COVID-19 presented huge problems for churches all around the world.

These challenges led to difficult decisions, like stopping in-person services, downsizing the budget, laying off staff members, and more.

Pastors had to make difficult decisions.

We tried our best to help churches navigate these changes, offering live workshops to help pastors trim from their budget. We released communication guides and reopening email templates to help pastors make wise decisions in difficult times. Our coaches hopped on Zoom calls to help pastors through.

But mostly, we tried to just listen and encourage pastors who were trying to maintain hope through difficult circumstances.

Through it all, there were glimpses of hope.

Without the ability to meet face-to-face, churches scrambled to beef up their online presence, creating new ways for church members to engage with each other and new opportunities to serve the community.

Instead of inviting the community to come to the building, churches found new ways to go to the community. Churches connected with local partners, helping meet needs.

Embracing the opportunity, churches looked for new ways to reach people, serve people, pray with people, encourage people, and pastor people.

Businesses did this, too.

  • When COVID essentially shut down movie theaters, Wal-Mart announced socially distant drive-in theaters in their parking lots.
  • Orange Theory, Planet Fitness, and 24-Hour Fitness began live-streaming workout classes and offering on-demand sessions.
  • You probably know a restaurant that survived by shifting to curbside delivery, take-out, or home meal-prep kits.

This is more than making a pivot to survive in a new reality. This is an intentional decision to push forward no matter what. You see, new problems create new opportunities.

The onset of COVID was certainly a huge challenge for churches.

But it was also a gigantic opportunity.

We got the opportunity to reset, reimagine, and refocus on our mission. It wasn’t something we asked for, but perhaps it was something God could use for good.

This really is the heart of the growth mindset, something we talk about in our Church Fuel community all of the time.

The stuck mindset focuses on the challenges. It’s something that is happening TO you, something that is out of your control. Pastors with the stuck mindset focus on the limiting factors around them.

The growth mindset focuses on the opportunity. You recognize the challenges, but realize God wants to do something THROUGH you. It’s where you embrace the current reality and decide to be the best steward of the times. Pastors with a growth mindset view every challenge as an opportunity.

The growth mindset is how you navigate a way forward, no matter what is going on in the world, in your community, or in your church.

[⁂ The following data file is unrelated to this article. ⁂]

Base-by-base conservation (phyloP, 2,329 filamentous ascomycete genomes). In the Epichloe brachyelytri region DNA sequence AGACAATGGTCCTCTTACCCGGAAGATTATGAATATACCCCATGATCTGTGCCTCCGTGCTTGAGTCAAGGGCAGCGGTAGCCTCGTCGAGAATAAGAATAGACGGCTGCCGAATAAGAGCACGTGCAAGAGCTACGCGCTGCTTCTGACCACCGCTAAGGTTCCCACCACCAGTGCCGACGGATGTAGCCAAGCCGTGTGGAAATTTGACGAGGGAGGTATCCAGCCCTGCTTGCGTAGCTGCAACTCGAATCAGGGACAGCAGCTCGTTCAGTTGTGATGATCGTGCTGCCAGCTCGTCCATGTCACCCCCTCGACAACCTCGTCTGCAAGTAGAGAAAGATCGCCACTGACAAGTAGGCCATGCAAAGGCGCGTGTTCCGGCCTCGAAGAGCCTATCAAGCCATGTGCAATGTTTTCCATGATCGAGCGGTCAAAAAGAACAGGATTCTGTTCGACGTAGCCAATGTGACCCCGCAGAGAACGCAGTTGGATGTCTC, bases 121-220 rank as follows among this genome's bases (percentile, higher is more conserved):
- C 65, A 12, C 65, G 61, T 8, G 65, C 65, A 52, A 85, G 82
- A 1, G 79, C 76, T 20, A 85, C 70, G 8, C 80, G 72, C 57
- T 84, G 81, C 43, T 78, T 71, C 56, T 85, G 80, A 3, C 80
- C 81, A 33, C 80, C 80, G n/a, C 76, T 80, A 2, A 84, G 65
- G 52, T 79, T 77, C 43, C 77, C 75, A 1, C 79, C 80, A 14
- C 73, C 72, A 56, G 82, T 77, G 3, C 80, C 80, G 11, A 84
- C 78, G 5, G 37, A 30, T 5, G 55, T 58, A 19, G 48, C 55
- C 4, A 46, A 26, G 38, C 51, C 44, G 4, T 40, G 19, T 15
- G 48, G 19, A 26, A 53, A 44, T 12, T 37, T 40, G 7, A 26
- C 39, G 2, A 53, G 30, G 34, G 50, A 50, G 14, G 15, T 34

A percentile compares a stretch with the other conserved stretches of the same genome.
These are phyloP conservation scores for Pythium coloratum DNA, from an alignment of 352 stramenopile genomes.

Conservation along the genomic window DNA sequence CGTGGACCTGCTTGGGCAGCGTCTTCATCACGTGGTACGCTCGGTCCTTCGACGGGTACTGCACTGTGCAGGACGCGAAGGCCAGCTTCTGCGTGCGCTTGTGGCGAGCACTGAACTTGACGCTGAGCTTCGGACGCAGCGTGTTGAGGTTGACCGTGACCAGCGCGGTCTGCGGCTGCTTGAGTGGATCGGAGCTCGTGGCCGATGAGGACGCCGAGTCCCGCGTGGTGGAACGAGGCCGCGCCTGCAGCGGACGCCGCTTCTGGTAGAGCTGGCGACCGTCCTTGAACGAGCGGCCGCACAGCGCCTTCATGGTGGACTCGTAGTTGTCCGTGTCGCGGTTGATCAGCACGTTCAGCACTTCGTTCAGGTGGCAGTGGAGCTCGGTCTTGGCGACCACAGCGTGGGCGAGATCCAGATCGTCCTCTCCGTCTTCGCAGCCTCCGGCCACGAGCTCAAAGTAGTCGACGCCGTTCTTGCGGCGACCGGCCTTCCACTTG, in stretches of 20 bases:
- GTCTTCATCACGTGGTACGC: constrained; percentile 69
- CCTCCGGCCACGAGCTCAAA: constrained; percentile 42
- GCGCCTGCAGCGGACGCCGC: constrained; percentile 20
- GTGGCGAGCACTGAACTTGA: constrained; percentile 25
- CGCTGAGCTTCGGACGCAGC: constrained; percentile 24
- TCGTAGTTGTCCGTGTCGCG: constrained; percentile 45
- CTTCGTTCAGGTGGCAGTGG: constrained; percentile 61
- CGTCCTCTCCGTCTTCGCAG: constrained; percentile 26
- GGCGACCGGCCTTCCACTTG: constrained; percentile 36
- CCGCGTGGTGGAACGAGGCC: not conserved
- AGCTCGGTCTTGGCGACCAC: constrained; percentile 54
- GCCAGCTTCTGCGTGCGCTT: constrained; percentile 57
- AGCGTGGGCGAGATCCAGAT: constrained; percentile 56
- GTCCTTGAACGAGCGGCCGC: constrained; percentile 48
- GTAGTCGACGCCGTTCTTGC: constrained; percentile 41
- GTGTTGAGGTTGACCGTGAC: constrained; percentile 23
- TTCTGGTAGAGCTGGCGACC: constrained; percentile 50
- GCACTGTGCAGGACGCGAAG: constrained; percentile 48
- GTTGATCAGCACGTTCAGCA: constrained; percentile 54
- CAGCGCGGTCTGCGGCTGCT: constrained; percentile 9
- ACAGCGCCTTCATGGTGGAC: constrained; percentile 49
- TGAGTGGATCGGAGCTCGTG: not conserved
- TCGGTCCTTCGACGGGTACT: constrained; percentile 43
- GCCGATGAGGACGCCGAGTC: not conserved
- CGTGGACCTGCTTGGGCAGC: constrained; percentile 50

It’s a mental model mixed with a strong resolve reinforced by a divine calling.

The Opportunity to Engage People

As your church navigates ministry in a post-COVID world, engaging people and volunteers will be one of your biggest challenges.

That makes it one of your biggest opportunities.

You need people to fill roles that have been vacated. And you need new people to fill new roles to meet these new challenges.

“We just can’t get people to help,” a pastor told me after shifting services online and struggling to get people involved.

So how can we leverage the growth mindset to involve new people in new ways in this new reality?

Three Huge Principles

We’re going to dive into some specific suggestions, but first, let’s talk about the principles that can help you accomplish your mission in the next season of ministry.

#1 – New roles attract new people.

Maybe you’ve tried for months to fill some existing volunteer positions. For example, I bet there are some openings in kids ministry that seem to always be there. You always need people to serve in the children’s ministry, don’t you?

You announce the needs, print them in the bulletin, include them in the emails, and ask around. The vacancy wears on you because you know children’s ministry is important.

It might sound counterintuitive, but if people hear about the same need over and over, they might tune you out. “I’ve heard this before,” they think as they dig in their heels of resistance.

Since they have already made the mental decision that they aren’t a good fit for this role, there’s not enough vision you could throw at them to get them to change their mind.

But new roles, even if in familiar departments or programs, can break the pattern.

Some people want to be first. Some people want to break new ground. So, creating new positions is a way to break the mental pattern and get someone to lean in.

#2 – Specific roles attract specific people.

Not only do new roles get people to lean in, the more specific you can make it, the better.Again, this is a little counterintuitive.

You might think casting the broadest possible net is the way to go. But generic pleas for help are often ignored.

People think, “Surely there are a lot of other people who could do that…they don’t need me.”

But when you share a specific need (and the more specific, the better), someone might think, “Wow…it’s as if they were describing me. I’m perfectly qualified to do that unique thing.”

Instead of saying, “We’re looking for volunteers to help with the elementary ministry” say, “We’re looking for a dad with older kids to help mentor some 4th graders on Sunday mornings at 11am.” The specificity will attract people’s attention.